C.N. Douglas, comp. Forty Thousand Quotations: Prose and Poetical. 1917.


Nothing makes men sharper than want.


Our necessities never equal our wants.


The keener the want, the lustier the growth.

Wendell Phillips.

How few our real wants, and how vast our imaginary ones!


If any one say that he has seen a just man in want of bread, I answer that it was in some place where there was no other just man.

St. Clement.

Hundreds would never have known want if they had not first known waste.


He can feel no little wants who is in pursuit of grandeur.


It is not from nature, but from education and habits that our wants are chiefly derived.


God forbid that such a scoundrel as want should dare approach me!


Every want that stimulates the breast becomes a source of pleasure when redressed.


Constantly choose rather to want less, than to have more.

Thomas à Kempis.

Human life is in constant want, and ought to be a constant prayer.

S. Osgood.

The relief that is afforded to mere want, as want, tends to increase that want.


The miser is as much in want of what he has, as of what he has not.


The stoical scheme of supplying our wants by lopping off our desires is like cutting off our feet when we want shoes.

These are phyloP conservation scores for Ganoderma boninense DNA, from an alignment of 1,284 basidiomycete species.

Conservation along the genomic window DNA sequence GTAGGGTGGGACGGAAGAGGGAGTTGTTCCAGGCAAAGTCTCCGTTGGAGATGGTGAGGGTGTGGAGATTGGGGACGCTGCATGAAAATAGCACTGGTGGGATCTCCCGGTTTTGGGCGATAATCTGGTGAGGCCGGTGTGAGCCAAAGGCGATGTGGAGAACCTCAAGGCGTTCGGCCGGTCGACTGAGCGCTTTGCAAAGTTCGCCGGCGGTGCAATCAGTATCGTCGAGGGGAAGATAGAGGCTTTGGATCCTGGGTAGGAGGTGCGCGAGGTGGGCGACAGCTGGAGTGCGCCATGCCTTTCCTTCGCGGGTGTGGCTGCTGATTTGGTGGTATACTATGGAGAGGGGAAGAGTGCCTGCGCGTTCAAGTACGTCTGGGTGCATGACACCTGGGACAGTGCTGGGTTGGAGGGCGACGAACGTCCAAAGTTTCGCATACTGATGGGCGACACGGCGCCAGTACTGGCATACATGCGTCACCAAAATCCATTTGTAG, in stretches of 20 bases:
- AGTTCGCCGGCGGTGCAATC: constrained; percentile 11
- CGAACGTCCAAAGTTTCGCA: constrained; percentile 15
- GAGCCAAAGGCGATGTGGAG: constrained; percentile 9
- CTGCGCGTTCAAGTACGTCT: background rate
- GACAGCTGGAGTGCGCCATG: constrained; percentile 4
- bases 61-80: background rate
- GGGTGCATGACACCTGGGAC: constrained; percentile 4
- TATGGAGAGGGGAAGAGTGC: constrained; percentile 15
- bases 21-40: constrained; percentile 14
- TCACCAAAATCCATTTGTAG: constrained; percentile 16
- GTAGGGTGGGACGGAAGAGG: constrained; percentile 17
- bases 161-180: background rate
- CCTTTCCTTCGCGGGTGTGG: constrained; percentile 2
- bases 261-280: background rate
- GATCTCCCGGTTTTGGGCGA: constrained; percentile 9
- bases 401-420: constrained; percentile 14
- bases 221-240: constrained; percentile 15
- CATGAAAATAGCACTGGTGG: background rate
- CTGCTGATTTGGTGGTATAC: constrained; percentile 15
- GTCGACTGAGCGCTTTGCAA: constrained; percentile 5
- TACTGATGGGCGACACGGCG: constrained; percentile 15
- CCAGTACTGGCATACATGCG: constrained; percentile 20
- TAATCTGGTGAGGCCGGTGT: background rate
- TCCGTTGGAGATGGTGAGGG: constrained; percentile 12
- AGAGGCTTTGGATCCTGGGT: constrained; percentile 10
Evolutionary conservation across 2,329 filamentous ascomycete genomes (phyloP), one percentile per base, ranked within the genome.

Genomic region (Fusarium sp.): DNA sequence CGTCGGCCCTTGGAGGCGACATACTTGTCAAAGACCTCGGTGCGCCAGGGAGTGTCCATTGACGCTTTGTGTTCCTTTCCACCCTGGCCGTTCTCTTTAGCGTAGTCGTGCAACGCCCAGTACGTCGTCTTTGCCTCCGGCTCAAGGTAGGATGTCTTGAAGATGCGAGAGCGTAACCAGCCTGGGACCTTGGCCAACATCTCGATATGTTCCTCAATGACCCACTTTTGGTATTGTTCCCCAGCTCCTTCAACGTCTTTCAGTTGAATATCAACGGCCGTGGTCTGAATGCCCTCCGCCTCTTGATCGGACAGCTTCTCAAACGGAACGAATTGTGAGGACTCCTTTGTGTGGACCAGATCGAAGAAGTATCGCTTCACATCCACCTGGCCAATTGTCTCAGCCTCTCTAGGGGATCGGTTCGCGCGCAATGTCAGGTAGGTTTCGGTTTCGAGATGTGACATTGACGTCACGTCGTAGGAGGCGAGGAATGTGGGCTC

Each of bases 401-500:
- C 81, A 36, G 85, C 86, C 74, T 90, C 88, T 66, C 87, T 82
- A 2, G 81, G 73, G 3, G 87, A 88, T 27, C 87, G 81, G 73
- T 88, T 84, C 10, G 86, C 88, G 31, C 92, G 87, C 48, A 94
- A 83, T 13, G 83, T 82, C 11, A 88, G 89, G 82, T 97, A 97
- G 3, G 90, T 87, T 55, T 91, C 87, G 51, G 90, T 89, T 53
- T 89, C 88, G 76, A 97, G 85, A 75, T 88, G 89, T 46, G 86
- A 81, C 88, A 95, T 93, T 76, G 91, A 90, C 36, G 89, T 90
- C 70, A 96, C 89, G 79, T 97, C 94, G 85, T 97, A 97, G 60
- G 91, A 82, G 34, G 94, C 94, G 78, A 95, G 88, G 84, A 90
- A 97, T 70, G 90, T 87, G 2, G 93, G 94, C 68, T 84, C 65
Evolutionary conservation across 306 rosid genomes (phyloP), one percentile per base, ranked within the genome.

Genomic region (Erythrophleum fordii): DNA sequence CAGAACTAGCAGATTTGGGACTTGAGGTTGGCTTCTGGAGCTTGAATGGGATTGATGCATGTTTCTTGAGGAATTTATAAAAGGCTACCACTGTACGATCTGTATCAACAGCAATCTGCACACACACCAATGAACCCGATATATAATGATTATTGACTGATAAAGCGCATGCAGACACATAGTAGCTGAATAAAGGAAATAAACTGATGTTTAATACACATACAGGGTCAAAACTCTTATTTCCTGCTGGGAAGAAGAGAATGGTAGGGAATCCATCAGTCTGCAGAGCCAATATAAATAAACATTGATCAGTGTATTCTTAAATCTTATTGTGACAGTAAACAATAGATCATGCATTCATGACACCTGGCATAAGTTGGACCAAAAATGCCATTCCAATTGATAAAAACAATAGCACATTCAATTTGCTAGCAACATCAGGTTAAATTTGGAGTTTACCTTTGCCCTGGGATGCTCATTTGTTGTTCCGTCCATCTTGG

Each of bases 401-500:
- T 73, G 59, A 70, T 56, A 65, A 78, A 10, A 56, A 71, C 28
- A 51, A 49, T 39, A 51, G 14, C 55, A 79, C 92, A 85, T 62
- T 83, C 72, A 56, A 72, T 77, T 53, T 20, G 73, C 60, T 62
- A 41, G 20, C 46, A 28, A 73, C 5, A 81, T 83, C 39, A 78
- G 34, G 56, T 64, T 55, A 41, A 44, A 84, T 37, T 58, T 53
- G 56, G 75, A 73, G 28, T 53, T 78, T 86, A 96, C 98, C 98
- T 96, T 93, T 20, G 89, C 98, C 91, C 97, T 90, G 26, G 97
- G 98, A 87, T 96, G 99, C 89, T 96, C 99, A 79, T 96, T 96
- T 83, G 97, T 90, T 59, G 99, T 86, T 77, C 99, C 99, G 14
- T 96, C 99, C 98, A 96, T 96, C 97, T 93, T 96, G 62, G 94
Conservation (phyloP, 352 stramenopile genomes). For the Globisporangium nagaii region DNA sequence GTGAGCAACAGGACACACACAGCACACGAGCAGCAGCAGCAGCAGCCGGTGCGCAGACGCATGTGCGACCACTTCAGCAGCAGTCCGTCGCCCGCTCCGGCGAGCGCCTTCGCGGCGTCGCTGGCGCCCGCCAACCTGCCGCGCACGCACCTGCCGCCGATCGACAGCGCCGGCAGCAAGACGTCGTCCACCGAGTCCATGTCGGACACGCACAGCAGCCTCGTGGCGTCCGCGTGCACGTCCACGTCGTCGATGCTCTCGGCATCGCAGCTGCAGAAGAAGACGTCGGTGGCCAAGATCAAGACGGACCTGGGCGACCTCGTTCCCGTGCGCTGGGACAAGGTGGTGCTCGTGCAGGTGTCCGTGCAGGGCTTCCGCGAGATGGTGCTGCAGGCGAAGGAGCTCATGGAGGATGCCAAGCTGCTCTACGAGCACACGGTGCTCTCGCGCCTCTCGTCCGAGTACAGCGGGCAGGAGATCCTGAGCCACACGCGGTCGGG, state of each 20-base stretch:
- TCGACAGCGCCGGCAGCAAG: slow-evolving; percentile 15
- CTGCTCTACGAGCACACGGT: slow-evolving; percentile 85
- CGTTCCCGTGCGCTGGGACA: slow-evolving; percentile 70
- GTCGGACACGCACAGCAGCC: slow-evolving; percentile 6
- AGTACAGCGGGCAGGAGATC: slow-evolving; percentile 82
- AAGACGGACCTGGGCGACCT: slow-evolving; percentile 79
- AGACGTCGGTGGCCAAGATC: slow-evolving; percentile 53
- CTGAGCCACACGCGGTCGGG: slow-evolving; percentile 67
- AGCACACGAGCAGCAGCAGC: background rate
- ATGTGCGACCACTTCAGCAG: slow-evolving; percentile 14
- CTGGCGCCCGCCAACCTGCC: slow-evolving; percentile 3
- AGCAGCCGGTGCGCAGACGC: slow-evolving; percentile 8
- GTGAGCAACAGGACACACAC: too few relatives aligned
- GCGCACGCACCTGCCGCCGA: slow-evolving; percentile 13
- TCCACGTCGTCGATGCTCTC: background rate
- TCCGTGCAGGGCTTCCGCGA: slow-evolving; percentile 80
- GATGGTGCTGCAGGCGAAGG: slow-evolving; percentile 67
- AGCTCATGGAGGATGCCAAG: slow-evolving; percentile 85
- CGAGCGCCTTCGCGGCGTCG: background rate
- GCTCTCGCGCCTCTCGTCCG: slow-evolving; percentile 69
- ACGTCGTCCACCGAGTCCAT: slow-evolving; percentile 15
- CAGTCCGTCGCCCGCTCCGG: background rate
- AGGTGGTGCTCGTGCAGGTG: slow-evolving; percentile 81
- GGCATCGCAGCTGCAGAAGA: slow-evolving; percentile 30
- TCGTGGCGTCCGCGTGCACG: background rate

Every one is the poorer in proportion as he has more wants, and counts not what he has, but wishes only what he has not.


The fewer our wants the nearer we resemble the gods.


We should wish for few things with eagerness, if we perfectly knew the nature of that which was the object of our desire.

La Rochefoucauld.

Great wants proceed from great wealth; but they are undutiful children, for they sink wealth down to poverty.

Henry Home.

Wants awaken intellect. To gratify them disciplines intellect. The keener the want the lustier the growth.

Wendell Phillips.

Where necessity ends, curiosity begins; and no sooner are we supplied with everything that nature can command than we sit down to contrive artificial appetites.

Dr. Johnson.

Nature has provided for the exigency of privation, by putting the measure of our necessities far below the measure of our wants. Our necessities are to our wants as Falstaff’s pennyworth of bread to his any quantity of sack.


We are ruined, not by what we really want, but by what we think we do; therefore never go abroad in search of your wants; if they be real wants, they will come home in search of you; for he that buys what he does not want will soon want what he cannot buy.


  • The grave Sir Gilbert holds it for a rule,
  • That ev’ry man in want is knave or fool.
  • “God cannot love (says Blunt, with tearless eyes)
  • The wretch he starves”—and piously denies;
  • But the good bishop, with a meeker air,
  • Admits and leaves them Providence’s care.
  • Pope.